States awash with fossil fuel profits should divert funds to tackle climate crisis, says Eamon Ryan

Saudi Arabia spends €875m on soccer players in three months and ‘can afford’ to contribute more towards climate crisis

Petrostates such as Saudi Arabia should be funding global efforts to address the climate crisis by diverting vast profits being spent on soccer and golf to address the climate crisis, Minister for the Environment Eamon Ryan has said.

Speaking at a briefing during the Global Ireland Summit in Dublin Castle on Tuesday, Mr Ryan said Saudi Arabia had put €875 million into soccer recently and €2 billion into golf in the past two years. He said “the polluter has to pay”.

“If Saudi Arabia can afford €875 million spent on soccer players in the last three months, they can afford to contribute towards the climate crisis we have,” he said.

While he said he was not singling out Saudi Arabia, part of the sums involved could go to “some of the most desperate hungry people in the world” and help developing countries, especially in Africa, switch to clean energy.


Profits coming from use of fossil fuels could be redirected in part to benefit climate vulnerable states “and we could start it on a voluntary basis”.

He later told the summit attended by Irish ambassadors and foreign diplomats in Ireland this would be the position he would bring to Cop28 climate negotiations in UAE later this year, adding he would be asking the Department of Foreign Affairs and Irish diplomats to spread a message of “we stand up for the poorest countries in the world”.

This, Mr Ryan noted, was in line with a decision by European Environment Council to put the polluter pays principle at the heart of the EU negotiating position in Dubai.

Ireland was uniquely placed to help make this happen, especially in making fossil fuel industries help finance “loss and damage” impacts on climate-vulnerable countries, he said.

“That’s our role in the world; to be a voice for justice, for climate justice. And I think we’re well placed to do it. We’re good at development aid. It’s not tied to commercial interests, it’s not tied to military objectives,” Mr Ryan said.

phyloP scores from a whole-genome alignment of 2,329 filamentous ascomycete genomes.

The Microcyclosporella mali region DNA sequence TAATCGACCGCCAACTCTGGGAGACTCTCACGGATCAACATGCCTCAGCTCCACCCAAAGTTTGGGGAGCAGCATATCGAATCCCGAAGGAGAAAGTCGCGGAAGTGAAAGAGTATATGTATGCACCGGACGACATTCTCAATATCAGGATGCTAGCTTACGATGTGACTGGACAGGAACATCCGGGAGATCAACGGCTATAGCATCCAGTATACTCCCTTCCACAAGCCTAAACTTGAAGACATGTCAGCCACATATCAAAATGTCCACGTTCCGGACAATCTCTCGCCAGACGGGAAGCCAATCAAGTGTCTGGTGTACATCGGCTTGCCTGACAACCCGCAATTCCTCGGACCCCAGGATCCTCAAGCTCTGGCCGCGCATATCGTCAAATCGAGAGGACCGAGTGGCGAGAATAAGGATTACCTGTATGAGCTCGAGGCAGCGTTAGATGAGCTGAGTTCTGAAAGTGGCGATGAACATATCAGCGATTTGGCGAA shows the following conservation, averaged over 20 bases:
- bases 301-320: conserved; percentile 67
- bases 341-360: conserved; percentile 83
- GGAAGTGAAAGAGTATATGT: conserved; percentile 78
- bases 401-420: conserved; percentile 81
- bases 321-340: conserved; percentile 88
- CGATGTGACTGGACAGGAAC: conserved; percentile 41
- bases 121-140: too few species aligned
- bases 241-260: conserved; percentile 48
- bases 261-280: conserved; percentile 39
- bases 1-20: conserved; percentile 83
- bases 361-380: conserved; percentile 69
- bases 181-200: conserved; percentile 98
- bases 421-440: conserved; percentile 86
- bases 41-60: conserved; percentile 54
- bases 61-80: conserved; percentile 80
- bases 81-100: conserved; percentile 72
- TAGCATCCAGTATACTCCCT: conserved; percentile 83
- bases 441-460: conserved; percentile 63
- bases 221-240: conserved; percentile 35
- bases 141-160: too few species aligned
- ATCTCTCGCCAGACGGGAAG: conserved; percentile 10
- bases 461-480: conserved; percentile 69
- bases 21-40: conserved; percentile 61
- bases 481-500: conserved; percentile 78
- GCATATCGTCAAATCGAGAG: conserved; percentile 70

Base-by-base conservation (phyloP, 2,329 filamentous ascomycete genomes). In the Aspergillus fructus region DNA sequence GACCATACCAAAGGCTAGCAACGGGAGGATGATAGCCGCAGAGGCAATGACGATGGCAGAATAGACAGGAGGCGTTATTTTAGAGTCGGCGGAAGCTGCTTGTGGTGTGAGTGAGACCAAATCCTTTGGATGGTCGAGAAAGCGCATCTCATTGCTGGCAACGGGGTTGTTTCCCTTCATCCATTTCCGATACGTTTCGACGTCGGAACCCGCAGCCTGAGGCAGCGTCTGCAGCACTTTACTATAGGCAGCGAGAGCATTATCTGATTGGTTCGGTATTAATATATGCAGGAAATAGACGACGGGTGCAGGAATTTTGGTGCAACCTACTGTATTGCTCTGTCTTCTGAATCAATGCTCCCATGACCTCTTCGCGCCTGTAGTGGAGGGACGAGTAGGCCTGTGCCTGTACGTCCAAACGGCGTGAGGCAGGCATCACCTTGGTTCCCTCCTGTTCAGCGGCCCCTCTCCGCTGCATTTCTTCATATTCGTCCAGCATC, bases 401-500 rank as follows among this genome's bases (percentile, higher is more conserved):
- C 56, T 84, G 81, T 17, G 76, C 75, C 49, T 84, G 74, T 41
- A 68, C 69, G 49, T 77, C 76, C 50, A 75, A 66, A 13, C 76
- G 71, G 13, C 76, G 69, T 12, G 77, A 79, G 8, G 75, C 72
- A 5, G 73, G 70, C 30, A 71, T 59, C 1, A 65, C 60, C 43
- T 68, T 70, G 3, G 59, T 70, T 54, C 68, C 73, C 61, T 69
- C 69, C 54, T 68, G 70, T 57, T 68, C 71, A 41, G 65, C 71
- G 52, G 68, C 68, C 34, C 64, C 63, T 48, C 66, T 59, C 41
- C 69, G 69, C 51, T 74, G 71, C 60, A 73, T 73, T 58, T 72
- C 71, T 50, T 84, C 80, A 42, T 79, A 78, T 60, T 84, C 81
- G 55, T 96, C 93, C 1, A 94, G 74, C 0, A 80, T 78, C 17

A critical issue, however, was where the money is going to come from, the Minister said. He supported deploying innovative sources of climate funding including a 1 per cent aviation tax that could generate $8 billion a year, and a maritime levy on shipping.

Indications for Cop28 were not looking good, he said, especially at a time of conflict in the Middle East with talks stalled on a “loss and damage” fund agreed last year at Cop27. Yet it could be a vehicle not only to stabilise the climate but also “address the very difficult geopolitical position we are in right now”.

Radical reform of the global financial system would also be needed to provide the necessary climate finance for mitigation, adaptation, capacity building and loss and damage, he said.

“Too many parts of the world are at a disproportionate disadvantage. We are falling behind in our efforts to lift people out of extreme poverty. World levels of hunger are back to where they were in 2005. Some 15 per cent of countries are currently in debt default and 45 per cent are at risk of becoming so,” he told the summit.

Cop28 should provide certainty on delivering the existing $100 billion climate finance commitment while building momentum behind the reform of our multilateral financial institutions and financial markets to support a just energy transition, Mr Ryan said.

A goal of tripling renewable power and doubling energy efficiency by 2030 and charting a pathway to net-zero CO2 emissions to halt global warming was realisable, he added, but there were likely to be difficult discussions on phasing out or phasing down fossil fuels.

He said €1.7 trillion was invested this year in clean energy transition — but at the same time €1 trillion was invested in new fossil fuels, while the International Energy Agency had concluded a $4.5 trillion investment in renewables was required.

Countries have to choose what they spend their money on “but my argument would be let’s spend it on clean energy for Africa, particularly, because that’s where we’re seeing war and conflict and hunger and deprivation and we need to address that first”, he said. If clean electricity was provided for 600 million African people without electricity, it would stabilise countries and reduce forced migration.

Kevin O'Sullivan

Kevin O'Sullivan

Kevin O'Sullivan is Environment and Science Editor and former editor of The Irish Times